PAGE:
I have started freaking out about 26.2 miles more regularly than before. Today, walking to the bus stop, I was thinking about what the chances were I’d fall in leaves again close to race day. I mean, fall is coming, you guys! The leaves are going to FALL! Yeah, so its like that.
This Sunday, I ran 16 miles. My training plan has kind of gone sideways since I had some inflammation issues right in the middle of training for this marathon. My friends that I would normally run with were only slated for 14 miles, but I’m having to ramp up a little quicker because they’ve already done 18 (last week) and I have catching up without injury to do.
It was a solid run. We chatted away the miles and I found it to be mostly fun. Then, my brain short circuited. We were almost to the starting point at 14 miles, where they’d leave me to finish my last 2 miles alone. For no particular reason, my scumbag brain started in on me about how bad everything hurt after only 14 miles and how there was no way I could stand the pain of 26.2 miles. I stopped in my tracks. My friends Denise and Dianna ran on ahead and I walked slowly trying to clear my head and think about anything that wasn’t running. I saw a group walking together and I made myself pick up to a run, turn to them and say “Hello,” with the best smile I could muster. The little girls and their adult walking companion smiled back. I decided to be strong and at least get back to my friends. They came back to me and I told them I was just too far inside of my own head and needed a minute.
We got back to where we’d all parked and I tossed a shirt into the car, grabbed some sports drink from the cooler in my trunk, climbed into the driver’s seat, turned the car on, and then turned it back off and got out. I took off on my run to my friends yelling “Go, Jenn!” They were going into the local co-op grocery probably to get smoothies.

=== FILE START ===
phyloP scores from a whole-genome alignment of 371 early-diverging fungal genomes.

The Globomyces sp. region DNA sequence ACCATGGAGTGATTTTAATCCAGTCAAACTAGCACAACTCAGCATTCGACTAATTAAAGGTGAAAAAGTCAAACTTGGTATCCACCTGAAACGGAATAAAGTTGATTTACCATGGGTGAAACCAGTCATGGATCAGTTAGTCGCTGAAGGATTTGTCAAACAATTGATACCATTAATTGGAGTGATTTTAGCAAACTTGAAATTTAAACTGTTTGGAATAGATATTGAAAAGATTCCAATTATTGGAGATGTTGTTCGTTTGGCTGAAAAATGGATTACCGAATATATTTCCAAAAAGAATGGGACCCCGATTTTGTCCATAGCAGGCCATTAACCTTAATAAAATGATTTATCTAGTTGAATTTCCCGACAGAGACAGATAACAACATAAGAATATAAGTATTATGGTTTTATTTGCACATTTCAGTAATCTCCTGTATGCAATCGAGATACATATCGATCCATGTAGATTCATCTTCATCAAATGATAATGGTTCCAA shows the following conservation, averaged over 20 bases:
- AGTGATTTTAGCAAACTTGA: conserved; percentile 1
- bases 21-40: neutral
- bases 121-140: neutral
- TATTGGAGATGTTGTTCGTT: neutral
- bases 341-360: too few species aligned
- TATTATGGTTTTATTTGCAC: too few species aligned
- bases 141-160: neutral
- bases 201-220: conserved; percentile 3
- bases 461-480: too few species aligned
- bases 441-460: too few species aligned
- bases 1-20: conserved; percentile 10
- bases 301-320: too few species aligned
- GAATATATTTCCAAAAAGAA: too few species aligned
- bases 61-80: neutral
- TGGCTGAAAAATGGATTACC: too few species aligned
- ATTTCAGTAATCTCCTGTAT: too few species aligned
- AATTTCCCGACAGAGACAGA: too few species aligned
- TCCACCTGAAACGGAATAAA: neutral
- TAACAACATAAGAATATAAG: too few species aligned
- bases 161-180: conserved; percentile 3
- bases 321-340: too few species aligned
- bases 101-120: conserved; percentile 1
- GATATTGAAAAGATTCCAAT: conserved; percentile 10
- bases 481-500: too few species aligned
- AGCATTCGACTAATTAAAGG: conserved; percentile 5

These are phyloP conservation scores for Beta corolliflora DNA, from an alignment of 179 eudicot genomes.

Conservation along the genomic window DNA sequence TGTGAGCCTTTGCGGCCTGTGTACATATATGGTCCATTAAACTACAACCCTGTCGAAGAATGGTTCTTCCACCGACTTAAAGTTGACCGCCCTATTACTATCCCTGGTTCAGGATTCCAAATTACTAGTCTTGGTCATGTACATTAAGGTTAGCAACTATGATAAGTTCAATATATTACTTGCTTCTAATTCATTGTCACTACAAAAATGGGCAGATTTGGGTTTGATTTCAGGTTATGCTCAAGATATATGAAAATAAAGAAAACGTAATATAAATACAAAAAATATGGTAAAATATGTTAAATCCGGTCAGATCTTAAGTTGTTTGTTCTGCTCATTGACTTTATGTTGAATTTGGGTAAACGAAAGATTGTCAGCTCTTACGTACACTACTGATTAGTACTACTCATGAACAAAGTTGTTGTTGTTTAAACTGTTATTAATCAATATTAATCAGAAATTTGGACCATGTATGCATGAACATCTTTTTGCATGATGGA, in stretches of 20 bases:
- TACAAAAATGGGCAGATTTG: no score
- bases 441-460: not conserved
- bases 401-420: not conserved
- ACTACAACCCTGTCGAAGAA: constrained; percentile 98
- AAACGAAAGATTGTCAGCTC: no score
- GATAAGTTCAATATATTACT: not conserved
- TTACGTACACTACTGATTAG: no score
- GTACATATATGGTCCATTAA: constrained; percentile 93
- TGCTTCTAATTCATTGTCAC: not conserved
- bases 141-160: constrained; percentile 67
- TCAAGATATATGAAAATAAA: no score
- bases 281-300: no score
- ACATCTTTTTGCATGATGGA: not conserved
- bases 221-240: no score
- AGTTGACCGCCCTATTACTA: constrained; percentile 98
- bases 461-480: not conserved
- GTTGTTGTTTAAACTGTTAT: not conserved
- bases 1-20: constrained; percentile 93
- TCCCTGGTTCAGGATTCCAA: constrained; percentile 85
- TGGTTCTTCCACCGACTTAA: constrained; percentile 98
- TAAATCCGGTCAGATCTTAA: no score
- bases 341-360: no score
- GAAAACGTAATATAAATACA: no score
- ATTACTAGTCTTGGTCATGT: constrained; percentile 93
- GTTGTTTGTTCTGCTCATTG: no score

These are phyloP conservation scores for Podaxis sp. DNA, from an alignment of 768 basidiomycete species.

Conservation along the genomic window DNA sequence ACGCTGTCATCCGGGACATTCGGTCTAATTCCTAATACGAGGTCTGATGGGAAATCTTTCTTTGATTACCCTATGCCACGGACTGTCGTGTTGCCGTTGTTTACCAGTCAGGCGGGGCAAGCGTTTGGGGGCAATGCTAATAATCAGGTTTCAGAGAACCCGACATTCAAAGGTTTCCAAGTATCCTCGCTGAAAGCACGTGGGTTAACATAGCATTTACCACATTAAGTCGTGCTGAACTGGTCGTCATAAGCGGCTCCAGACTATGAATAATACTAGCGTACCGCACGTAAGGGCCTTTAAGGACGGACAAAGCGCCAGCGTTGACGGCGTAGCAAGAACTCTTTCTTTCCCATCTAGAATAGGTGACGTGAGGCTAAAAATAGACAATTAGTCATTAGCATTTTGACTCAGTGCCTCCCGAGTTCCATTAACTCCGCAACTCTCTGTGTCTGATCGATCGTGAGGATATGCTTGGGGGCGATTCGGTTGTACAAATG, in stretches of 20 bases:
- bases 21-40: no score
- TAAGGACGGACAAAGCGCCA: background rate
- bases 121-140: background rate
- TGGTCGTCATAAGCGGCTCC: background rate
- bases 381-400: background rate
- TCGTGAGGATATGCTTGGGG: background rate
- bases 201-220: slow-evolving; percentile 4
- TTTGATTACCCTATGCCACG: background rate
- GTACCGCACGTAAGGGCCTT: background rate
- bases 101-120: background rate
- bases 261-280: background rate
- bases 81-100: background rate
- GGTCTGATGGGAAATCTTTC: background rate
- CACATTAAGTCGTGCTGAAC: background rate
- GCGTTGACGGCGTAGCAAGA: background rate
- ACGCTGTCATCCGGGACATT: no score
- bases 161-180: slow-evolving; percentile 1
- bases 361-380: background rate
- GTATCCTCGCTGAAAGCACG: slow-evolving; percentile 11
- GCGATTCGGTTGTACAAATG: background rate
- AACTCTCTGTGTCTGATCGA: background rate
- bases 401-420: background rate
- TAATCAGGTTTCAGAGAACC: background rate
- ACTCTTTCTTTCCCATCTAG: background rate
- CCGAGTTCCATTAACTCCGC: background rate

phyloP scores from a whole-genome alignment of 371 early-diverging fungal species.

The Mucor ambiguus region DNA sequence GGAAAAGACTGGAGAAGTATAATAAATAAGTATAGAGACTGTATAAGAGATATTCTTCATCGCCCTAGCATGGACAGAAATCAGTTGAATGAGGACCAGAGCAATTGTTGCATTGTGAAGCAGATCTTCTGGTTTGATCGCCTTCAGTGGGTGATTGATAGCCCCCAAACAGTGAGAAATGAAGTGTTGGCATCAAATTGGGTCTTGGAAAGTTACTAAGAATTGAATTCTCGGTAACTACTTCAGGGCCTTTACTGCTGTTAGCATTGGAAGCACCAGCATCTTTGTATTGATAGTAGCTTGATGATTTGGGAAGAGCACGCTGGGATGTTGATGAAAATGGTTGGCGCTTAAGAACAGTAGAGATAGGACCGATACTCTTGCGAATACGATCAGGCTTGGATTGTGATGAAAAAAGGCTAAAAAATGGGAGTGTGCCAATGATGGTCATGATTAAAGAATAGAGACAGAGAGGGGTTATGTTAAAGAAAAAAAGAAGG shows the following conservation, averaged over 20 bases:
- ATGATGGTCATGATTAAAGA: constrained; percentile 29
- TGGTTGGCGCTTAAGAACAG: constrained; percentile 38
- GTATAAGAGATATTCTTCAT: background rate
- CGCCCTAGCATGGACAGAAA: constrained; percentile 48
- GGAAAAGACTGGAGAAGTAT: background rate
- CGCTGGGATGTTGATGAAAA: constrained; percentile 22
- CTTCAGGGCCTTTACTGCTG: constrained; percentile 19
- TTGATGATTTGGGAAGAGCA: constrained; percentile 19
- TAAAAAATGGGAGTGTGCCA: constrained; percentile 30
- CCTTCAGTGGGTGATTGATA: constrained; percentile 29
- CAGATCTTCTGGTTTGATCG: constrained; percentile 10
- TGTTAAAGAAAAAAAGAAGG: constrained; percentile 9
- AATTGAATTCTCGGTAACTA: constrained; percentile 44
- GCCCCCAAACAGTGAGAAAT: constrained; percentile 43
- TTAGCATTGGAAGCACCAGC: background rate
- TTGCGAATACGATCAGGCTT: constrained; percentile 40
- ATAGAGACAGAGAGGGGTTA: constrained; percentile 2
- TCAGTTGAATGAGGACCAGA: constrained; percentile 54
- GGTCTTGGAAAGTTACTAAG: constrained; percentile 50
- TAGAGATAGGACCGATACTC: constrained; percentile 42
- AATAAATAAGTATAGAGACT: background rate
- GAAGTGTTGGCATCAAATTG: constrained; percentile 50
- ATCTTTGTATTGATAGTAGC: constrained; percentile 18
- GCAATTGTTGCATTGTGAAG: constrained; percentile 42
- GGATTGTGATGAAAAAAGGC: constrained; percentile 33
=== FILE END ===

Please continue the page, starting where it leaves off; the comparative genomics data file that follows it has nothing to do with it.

I ran south on the trail waving to every single person that went past me. Most passersby were on bikes. In my head, I joked that I should ask them to circle around and make sure I’m still alive in like 15 minutes. I tried to recall song lyrics. I looked at discarded things along the trail and the road and made up stories about why they had to be littered there. I have a pretty amusing imagination. I saw a sign that said “student mail,” and none of the universities in town were near my location, so I bet that sign had a really interesting story that probably involved vandalism and alcohol. Oh, there were beer bottle caps lined up in a perfect little row with most of them donning golden foil with some peeled away, but of the same type.
I turned around before I hit 15 because I didn’t feel like exploring the places beyond the trail like I often do. When I got back to my car, I paused and took a drink of water. I looked down and I saw a rock there. One of those kindness project rocks that people paint and hide and post to Facebook. I picked it up and examined it. There was a book painted on it. I started to move away and there sat another one. I couldn’t wait to show my kids those rocks and go somewhere to hide them. I stuffed them into the pack that held my gels earlier in the run and I took off to finish my run. I looked at my watch every few seconds hoping that I was finished and I could just walk back the car. I no longer felt completely exhausted, though. I had energy to move myself forward.
When I got back to my car after 16 miles and a little cool down walk, I actually spent a little extra time stretching at my car. I felt like people may have been looking at me, but it didn’t matter. I ran 16 miles. It was ugly and it was not the good kind of memorable. I started picking on myself and cutting myself down while I was still running. Even though I’d already crossed the halfway point for a marathon distance, I was tearing myself down. I stopped, I hit reset, and I moved on. They’re right about motivation. It doesn’t last and that’s why you have to keep finding things that spark that light inside.
I truly enjoy running and even though not every run is enjoyable, I’m doing something I take pride in. I’m cool with the people that think it’s crazy or pointless.
I got this on a postcard in the mail and it is going be one of my sparks for this weekend’s 20 mile run:
What keeps you going? Do you have any mantras that get you through the tough spots? I like “Tough times don’t last, tough people do.” Good luck on your training goals! Maybe you could do a race for charity sometime, too?
My fundraising site is here: Click these words